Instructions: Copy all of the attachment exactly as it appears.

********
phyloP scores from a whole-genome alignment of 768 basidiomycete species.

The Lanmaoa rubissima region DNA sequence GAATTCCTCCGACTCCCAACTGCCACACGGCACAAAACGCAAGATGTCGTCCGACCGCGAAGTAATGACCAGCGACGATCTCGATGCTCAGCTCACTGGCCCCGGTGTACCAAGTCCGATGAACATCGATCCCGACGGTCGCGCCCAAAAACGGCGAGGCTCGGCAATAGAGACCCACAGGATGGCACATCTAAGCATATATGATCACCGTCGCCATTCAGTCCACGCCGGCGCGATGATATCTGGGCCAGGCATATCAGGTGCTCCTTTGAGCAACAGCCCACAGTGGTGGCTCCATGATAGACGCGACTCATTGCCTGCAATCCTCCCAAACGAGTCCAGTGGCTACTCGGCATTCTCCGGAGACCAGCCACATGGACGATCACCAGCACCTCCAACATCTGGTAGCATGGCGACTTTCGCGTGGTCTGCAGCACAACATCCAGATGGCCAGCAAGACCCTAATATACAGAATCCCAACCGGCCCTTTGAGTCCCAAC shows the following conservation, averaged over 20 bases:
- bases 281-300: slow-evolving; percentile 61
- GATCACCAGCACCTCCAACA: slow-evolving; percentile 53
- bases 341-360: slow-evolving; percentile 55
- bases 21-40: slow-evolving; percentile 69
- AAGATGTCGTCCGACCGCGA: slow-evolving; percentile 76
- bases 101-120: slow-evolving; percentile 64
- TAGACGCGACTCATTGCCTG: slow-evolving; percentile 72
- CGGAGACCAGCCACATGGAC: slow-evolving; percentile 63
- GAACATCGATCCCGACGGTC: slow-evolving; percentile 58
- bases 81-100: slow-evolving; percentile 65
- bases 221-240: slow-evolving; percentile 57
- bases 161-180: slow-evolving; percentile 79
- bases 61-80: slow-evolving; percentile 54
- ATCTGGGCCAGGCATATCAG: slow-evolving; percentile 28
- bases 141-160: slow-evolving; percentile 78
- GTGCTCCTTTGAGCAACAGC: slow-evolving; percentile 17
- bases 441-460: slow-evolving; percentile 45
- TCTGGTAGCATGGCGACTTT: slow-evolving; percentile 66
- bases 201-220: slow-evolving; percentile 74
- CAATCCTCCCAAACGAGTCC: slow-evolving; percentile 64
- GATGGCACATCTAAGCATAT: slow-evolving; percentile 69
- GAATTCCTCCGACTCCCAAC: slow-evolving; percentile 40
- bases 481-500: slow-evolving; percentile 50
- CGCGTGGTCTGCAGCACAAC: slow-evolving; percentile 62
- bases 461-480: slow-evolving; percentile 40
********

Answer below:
phyloP scores from a whole-genome alignment of 768 basidiomycete species.

The Lanmaoa rubissima region DNA sequence GAATTCCTCCGACTCCCAACTGCCACACGGCACAAAACGCAAGATGTCGTCCGACCGCGAAGTAATGACCAGCGACGATCTCGATGCTCAGCTCACTGGCCCCGGTGTACCAAGTCCGATGAACATCGATCCCGACGGTCGCGCCCAAAAACGGCGAGGCTCGGCAATAGAGACCCACAGGATGGCACATCTAAGCATATATGATCACCGTCGCCATTCAGTCCACGCCGGCGCGATGATATCTGGGCCAGGCATATCAGGTGCTCCTTTGAGCAACAGCCCACAGTGGTGGCTCCATGATAGACGCGACTCATTGCCTGCAATCCTCCCAAACGAGTCCAGTGGCTACTCGGCATTCTCCGGAGACCAGCCACATGGACGATCACCAGCACCTCCAACATCTGGTAGCATGGCGACTTTCGCGTGGTCTGCAGCACAACATCCAGATGGCCAGCAAGACCCTAATATACAGAATCCCAACCGGCCCTTTGAGTCCCAAC shows the following conservation, averaged over 20 bases:
- bases 281-300: slow-evolving; percentile 61
- GATCACCAGCACCTCCAACA: slow-evolving; percentile 53
- bases 341-360: slow-evolving; percentile 55
- bases 21-40: slow-evolving; percentile 69
- AAGATGTCGTCCGACCGCGA: slow-evolving; percentile 76
- bases 101-120: slow-evolving; percentile 64
- TAGACGCGACTCATTGCCTG: slow-evolving; percentile 72
- CGGAGACCAGCCACATGGAC: slow-evolving; percentile 63
- GAACATCGATCCCGACGGTC: slow-evolving; percentile 58
- bases 81-100: slow-evolving; percentile 65
- bases 221-240: slow-evolving; percentile 57
- bases 161-180: slow-evolving; percentile 79
- bases 61-80: slow-evolving; percentile 54
- ATCTGGGCCAGGCATATCAG: slow-evolving; percentile 28
- bases 141-160: slow-evolving; percentile 78
- GTGCTCCTTTGAGCAACAGC: slow-evolving; percentile 17
- bases 441-460: slow-evolving; percentile 45
- TCTGGTAGCATGGCGACTTT: slow-evolving; percentile 66
- bases 201-220: slow-evolving; percentile 74
- CAATCCTCCCAAACGAGTCC: slow-evolving; percentile 64
- GATGGCACATCTAAGCATAT: slow-evolving; percentile 69
- GAATTCCTCCGACTCCCAAC: slow-evolving; percentile 40
- bases 481-500: slow-evolving; percentile 50
- CGCGTGGTCTGCAGCACAAC: slow-evolving; percentile 62
- bases 461-480: slow-evolving; percentile 40